So. I didn’t get through as much reading as I thought I would. Two chapters isn’t bad, but nothing more than I would have done. There are a couple of interesting claims here. I’m still completely confused about how they are rejecting Platonism. I think that they are quasi-Platonists at best, maybe full out Platonists at worst. They beginning of chapter 5 talks about forms and essence. I kind of want to skip to the end and read their summary first just to get the big picture.

This is about the essence of algebra. They claim there is a general algebraic essence metaphor. The most interesting part of these two chapters is the claim that algebraic structure is not inherently in what we use like we naively think. The integers under addition does not have the group structure in it. We impose that metaphor onto the set in order to make more sense of it. This seems to make sense. It is just nothing I would have ever guessed or thought of on my own.

Next comes a partial answer to my Platonism question. I don’t feel like explaining the term folk theory (since I’ve used it so much in 20th Century Philosophy). We have a western folk theory of essence in mathematics. This is the reason we feel that we should try to characterize all of mathematics in the fewest number of independent axioms possible. We believe these axioms to describe the forms of mathematics. Then when we do math we are just discovering things about these essences. (Look up these terms as well if you are fuzzy on “form” and “essence”).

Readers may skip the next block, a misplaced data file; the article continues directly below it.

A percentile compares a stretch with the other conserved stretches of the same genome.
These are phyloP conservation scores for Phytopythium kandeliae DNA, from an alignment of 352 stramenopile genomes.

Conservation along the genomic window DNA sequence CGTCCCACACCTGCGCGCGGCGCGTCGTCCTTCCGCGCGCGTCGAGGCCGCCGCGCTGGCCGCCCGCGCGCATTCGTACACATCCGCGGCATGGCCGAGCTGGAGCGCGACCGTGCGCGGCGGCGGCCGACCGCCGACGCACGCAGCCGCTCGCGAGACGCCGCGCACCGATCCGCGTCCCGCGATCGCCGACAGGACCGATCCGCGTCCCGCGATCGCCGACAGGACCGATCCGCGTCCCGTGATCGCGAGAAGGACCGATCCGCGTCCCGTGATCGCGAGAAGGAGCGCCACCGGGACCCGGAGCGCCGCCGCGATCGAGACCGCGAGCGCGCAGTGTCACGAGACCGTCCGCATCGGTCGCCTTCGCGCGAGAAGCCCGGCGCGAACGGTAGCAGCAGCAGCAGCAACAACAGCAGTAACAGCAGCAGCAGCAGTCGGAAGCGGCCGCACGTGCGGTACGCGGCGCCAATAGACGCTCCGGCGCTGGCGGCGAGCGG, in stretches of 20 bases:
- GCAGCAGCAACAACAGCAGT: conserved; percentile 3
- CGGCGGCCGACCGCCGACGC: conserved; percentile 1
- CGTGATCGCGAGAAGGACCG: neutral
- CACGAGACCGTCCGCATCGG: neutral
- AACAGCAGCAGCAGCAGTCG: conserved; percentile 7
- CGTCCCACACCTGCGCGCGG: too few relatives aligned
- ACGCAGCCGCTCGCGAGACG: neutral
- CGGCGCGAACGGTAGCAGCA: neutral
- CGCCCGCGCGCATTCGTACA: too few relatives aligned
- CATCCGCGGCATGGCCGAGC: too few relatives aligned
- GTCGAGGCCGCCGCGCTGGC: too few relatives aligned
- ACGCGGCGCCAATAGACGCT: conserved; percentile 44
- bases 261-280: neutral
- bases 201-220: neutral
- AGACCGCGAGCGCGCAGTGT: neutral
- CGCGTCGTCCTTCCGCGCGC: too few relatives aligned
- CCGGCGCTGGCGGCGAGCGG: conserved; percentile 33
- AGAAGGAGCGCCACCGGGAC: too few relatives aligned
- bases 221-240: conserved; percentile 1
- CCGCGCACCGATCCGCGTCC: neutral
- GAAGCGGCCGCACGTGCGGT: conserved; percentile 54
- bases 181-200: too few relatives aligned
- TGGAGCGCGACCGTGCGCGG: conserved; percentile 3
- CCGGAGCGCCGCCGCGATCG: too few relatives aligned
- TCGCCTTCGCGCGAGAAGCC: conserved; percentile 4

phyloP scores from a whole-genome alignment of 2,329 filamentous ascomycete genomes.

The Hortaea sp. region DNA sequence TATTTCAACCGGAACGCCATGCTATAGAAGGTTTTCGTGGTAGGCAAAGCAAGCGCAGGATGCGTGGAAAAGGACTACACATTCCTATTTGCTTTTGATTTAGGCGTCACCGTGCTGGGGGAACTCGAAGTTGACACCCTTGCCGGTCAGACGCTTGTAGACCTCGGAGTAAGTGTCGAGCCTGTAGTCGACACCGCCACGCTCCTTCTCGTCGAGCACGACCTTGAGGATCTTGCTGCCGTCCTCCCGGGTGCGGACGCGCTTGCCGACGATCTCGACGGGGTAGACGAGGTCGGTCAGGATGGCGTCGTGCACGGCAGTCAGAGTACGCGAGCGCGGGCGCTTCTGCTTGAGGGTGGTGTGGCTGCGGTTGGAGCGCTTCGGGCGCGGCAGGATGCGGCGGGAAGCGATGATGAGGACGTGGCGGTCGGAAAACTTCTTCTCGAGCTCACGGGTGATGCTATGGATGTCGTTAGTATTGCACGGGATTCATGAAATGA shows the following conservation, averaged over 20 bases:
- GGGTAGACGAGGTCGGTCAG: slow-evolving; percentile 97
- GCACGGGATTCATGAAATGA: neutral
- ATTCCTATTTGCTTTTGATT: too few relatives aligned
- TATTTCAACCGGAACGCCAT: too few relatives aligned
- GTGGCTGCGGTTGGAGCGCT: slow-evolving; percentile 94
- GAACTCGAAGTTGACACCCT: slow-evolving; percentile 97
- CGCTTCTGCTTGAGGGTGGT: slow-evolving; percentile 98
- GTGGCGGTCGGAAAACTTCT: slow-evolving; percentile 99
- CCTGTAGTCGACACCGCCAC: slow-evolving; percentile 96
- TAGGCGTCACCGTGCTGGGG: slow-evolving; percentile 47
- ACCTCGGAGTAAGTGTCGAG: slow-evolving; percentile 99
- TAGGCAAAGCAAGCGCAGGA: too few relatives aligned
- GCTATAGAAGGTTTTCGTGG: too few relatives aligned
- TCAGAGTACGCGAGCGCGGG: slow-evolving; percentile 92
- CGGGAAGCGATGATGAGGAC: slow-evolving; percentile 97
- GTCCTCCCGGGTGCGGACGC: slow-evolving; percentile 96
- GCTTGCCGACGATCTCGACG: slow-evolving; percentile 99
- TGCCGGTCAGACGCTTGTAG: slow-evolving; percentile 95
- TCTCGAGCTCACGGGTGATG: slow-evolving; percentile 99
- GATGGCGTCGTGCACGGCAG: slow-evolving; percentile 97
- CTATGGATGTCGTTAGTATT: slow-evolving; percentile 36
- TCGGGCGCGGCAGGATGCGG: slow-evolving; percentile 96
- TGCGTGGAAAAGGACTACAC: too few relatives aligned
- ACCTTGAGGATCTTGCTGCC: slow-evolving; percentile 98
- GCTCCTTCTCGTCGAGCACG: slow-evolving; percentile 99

It turns out that the folk theory of essences does not describe mathematical cognition. When we talk about rotations of the triangle (cyclic group of order 3), the rotations and group structure are conceptualized independently. The thing that gets us from one to the other is the idea of “linking metaphors” (as opposed to the previously encountered grounding metaphors).

Hmm…I don’t remember coming across anything particularly interesting in chapter 6, which is about Boolean logic. It talks about the Classes as Containers metaphor as a basis for Boolean logic. This was already touched upon though. It just goes one step further to the symbolic-logic mapping that mathematicians use. This is how we get the feeling of “blind manipulation.” All of this traces back to the embodied container schema, though. The closing thought is that no matter how advanced our system of logic becomes, it will never be able to capture true human reason. Thus if we solely use logic for reasoning we will miss some things.